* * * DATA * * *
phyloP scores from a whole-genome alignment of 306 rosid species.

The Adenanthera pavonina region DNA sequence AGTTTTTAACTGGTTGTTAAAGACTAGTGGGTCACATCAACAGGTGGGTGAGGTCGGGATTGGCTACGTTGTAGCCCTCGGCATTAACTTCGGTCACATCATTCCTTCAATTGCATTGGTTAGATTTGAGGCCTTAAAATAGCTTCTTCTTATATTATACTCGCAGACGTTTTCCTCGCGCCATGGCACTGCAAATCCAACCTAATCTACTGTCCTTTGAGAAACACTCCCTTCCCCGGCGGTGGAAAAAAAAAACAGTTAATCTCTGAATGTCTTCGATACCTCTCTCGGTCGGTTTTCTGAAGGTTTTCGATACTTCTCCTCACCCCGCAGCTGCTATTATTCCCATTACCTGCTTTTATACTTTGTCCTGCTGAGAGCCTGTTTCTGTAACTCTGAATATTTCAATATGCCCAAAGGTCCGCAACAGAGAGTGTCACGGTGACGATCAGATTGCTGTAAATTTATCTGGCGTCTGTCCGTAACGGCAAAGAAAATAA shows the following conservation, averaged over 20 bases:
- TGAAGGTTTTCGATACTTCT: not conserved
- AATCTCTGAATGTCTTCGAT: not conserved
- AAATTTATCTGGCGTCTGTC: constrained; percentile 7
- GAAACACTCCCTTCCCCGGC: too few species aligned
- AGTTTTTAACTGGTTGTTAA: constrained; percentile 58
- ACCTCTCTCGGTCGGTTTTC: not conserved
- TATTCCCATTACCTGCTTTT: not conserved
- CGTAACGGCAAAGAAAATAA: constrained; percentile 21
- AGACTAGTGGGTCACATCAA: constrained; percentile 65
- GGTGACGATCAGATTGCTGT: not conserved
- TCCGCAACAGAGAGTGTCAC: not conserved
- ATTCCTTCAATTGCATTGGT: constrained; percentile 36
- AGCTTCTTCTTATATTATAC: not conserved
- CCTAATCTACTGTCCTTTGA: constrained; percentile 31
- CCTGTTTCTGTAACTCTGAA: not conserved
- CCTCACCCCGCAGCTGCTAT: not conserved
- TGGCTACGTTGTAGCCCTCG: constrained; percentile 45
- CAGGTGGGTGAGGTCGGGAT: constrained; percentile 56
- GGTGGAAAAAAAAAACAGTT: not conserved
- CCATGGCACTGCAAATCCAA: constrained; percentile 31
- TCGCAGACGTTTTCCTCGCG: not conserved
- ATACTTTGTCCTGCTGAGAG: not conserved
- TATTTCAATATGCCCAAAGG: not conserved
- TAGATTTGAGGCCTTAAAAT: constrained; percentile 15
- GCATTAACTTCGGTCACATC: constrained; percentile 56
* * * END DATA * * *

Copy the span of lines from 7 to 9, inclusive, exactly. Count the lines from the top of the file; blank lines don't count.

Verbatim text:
- AGTTTTTAACTGGTTGTTAA: constrained; percentile 58
- ACCTCTCTCGGTCGGTTTTC: not conserved
- TATTCCCATTACCTGCTTTT: not conserved